Use of supervisory, control, and data acquisition (SCADA) system for monitoring, supervision and controlling of pumping systems can help minimize energy consumption of GHG emissions. It includes measurements in real time of water levels, pressures, flows, energy consumption and other operational parameters. It also helps to adjust and control the pump station operation, contributing to fight water losses or infiltration, reduce pumping during energy peak hours and adjust pumping volumes to the needs of the system. The SCADA systems provide utility managers with access to real-time operating data and can help offset the higher operating costs by minimizing unplanned downtime and improving maintenance plans. The SCADA system can also be used to optimize pumping in real-time through advanced pump optimization software and control, or through either a model-based or knowledge-based optimization that is implemented via a rule-based system programmed into the SCADA system. This type of optimization entails the use of algorithms to determine the best pumping scheme for a given situation. This can incorporate the peak energy times previously referenced, but also a prioritization of which pumps or pumping stations are used to maximize efficiency whenever possible. For example, if only a certain volume is demanded, then the SCADA system will first operate the most efficient pumps or pumping stations to meet the demand until greater capacity or more pumps are needed.
This is the first professional’s guide to every aspect of pollution control for all types of water bodies. From at-the-source prevention to technical treatment solutions, the Water QualityControl Handbook brings readers expert guidance on assessing,controlling, eliminating, and remediating the many factors that contribute to water pollution.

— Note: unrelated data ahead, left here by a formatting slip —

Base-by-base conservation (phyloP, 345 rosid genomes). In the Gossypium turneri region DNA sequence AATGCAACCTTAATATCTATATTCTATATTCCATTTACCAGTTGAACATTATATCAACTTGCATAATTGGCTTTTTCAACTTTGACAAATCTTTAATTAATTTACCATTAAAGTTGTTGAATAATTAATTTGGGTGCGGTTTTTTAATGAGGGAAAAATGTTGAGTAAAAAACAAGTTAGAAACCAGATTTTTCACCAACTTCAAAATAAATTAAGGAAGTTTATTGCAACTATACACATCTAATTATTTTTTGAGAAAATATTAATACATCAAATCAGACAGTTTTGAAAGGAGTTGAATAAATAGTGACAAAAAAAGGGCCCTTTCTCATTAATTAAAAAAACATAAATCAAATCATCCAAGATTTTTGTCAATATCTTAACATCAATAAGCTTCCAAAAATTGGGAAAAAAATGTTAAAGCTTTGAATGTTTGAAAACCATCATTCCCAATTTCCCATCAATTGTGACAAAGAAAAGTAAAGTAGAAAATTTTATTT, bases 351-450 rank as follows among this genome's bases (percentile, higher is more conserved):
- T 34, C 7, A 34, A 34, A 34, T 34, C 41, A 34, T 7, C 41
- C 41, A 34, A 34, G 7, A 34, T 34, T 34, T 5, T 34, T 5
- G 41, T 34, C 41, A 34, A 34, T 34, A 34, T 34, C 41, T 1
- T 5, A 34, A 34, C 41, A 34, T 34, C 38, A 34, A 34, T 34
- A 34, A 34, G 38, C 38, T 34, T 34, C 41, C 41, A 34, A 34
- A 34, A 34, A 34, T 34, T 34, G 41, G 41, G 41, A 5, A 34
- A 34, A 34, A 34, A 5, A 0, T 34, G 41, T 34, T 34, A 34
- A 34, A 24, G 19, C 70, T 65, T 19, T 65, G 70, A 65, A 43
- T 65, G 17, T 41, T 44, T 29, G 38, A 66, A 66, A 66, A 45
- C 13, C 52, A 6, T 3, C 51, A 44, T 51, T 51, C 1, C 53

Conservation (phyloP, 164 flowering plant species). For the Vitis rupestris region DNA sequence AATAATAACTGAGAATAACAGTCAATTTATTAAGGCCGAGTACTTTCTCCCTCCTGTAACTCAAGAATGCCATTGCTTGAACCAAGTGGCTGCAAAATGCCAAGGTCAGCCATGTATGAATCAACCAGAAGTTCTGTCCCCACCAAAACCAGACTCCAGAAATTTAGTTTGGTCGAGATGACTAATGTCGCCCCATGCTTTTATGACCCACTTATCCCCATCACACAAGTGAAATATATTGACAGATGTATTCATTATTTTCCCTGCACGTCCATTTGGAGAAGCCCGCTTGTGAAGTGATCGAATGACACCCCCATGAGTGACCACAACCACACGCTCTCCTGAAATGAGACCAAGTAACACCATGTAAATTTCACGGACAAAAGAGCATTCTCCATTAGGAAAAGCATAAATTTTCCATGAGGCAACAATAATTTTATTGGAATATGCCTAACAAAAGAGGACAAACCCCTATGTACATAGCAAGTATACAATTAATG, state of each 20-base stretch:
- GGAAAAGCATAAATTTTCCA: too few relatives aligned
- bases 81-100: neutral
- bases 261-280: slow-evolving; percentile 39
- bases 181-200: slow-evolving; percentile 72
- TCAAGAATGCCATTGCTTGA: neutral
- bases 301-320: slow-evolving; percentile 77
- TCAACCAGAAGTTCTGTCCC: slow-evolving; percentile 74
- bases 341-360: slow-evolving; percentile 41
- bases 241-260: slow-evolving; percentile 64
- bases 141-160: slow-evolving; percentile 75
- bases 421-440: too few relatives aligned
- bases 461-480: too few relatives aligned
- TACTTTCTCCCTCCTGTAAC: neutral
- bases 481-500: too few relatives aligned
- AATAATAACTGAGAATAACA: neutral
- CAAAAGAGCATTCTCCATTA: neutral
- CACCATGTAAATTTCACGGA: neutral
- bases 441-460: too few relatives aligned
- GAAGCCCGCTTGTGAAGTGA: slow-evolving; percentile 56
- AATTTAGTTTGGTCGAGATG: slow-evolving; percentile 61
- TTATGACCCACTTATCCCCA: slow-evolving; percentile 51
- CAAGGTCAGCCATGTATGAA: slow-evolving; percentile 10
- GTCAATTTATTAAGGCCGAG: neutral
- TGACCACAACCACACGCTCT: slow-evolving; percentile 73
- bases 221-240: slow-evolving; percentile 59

A small unit of cogeneration of energy and heat was tested at the Centre for Research and Training on Sanitation UFMG/COPASA – CePTS, located at the Arrudas Sewage Treatment Plant, in Belo Horizonte, Minas Gerais, Brazil. The unit consisted of an engine power generator adapted to run on biogas, a thermal dryer prototype and other peripherals (compressor, biogas storage tank, air blower, etc.). The heat from engine power generator exhaust gases was directed towards the thermal dryer prototype to dry the sludge and disinfect it. The results showed that the experimental apparatus is self-sufficient in electricity, even producing a surplus, available for other uses. The tests of drying and disinfection of sludge lasted 7 h, leading to an increase in solids content from 4 to 8% (50% reduction in sludge volume). Although the drying of sludge was not possible (only thickening was achieved), the disinfection process proved very effective, enabling the complete inactivation of helminth eggs.